<%@LANGUAGE="JAVASCRIPT" CODEPAGE="65001"%> Blitz Map Clydebank


Bomb map Clydebank 1941

This map, compiled and designed by the artist in 1983, is included as part of the artist's research for the paintings titled "Map" It shows the town of Clydebank as it was in 1941. It contains detailed information of the damage caused by the raids of 13th and 14th March and illustrates the devastating accuracy and concentration of the attack

The circles that surround the red bomb hits indicate the explosive category of individual bombs and are drawn at 'severe blast damage diameter'. The smaller rings indicate 50kg bombs, and progressively, 250 kg bombs, 500kg bombs. The largest rings,' Parachute Mines', weighing almost 1 metric ton, had a severe blast damage radius of around half of one mile and are shown on the map at 'half damage scale' for clarity.

Thousands of incendiaries fell in the target area. Incendiary damage is shown by yellow spots. These do not indicate individual incendiaries but buildings destroyed by incendiary devices. Buildings are colour coded in a range from pink, totally destroyed - to black. minor damage.

In total only 7 houses out of a stock of 12,000 remained undamaged. Approximately 4,000 destroyed, 4,500 severely damaged and 3,500 in the serious to minor damage category.

In total 400+ high explosive bombs and mines fell in an area of less than two square miles, not including the 96 high explosive bombs that fell on the primary target, the oil tanks at Dalnottar to the north west of the town, or the 190 bombs that fell in the boundaries of the nearby villages of Duntocher, Hardgate, Bowling and Old Kilpatrick. 132 bombs fell in the Kilpatrick hills, aimed at decoy fires west of Cochno.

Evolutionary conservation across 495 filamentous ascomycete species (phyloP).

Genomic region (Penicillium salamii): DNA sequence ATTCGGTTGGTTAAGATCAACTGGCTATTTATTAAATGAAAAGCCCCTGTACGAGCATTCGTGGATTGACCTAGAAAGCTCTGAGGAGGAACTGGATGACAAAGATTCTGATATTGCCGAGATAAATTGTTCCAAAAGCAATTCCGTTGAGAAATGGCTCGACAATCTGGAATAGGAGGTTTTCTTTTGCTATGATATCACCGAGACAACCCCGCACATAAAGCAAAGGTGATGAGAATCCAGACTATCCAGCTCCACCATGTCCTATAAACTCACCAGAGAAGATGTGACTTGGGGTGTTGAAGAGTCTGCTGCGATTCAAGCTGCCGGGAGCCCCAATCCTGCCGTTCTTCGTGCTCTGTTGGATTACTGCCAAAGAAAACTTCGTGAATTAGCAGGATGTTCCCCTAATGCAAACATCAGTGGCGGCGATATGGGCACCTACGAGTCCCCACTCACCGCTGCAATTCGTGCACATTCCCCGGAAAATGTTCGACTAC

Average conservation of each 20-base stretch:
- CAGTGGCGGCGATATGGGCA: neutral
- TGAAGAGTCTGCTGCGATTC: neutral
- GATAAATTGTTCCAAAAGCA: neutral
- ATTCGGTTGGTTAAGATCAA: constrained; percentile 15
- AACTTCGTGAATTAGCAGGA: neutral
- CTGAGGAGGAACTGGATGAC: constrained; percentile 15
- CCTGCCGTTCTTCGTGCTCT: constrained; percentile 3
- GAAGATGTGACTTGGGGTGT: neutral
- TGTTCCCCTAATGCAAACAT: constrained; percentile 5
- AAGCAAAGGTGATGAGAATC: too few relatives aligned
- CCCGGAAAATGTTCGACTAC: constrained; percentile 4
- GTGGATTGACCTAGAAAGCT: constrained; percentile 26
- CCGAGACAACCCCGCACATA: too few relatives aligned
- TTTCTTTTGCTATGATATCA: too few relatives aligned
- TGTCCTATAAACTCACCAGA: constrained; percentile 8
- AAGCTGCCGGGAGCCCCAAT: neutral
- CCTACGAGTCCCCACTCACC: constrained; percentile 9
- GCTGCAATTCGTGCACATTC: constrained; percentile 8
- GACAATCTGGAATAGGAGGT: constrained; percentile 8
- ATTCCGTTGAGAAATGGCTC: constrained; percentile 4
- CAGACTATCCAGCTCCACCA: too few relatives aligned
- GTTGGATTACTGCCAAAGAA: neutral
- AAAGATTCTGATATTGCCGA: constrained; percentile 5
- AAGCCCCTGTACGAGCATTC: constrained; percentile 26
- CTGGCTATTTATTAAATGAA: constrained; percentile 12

The greatest damage was caused by incendiaries. On the first night of the raid 1,630 containers of incendiary bombs were dropped by the Luftwaffe.  On the second night 782 containers were dropped.

Incendiary numbers are difficult to calculate exactly. Unless an aircraft was fully loaded with incendiary bombs, it was the general practice to load aircraft to their 'large bomb' carrying capabilities with high explosive bombs then fill the remaining load capacity with incendiaries. 

To accommodate this practice incendiary containers ranged in weight from the AB 42 containing 42 1kg bombs to the BSB 700 containing 702 1kg bombs. If the smallest container, AB 42, is multiplied by the number of containers stated  it equals a minimum of  101,304 1kg incendiaries. 

According to German sources a total of 503 metric tons of high explosive bombs and 2,412 containers of incendiaries were dropped on Clydeside on the 13th and 14th March 1941. A total of 439 aircraft took part in the raids.

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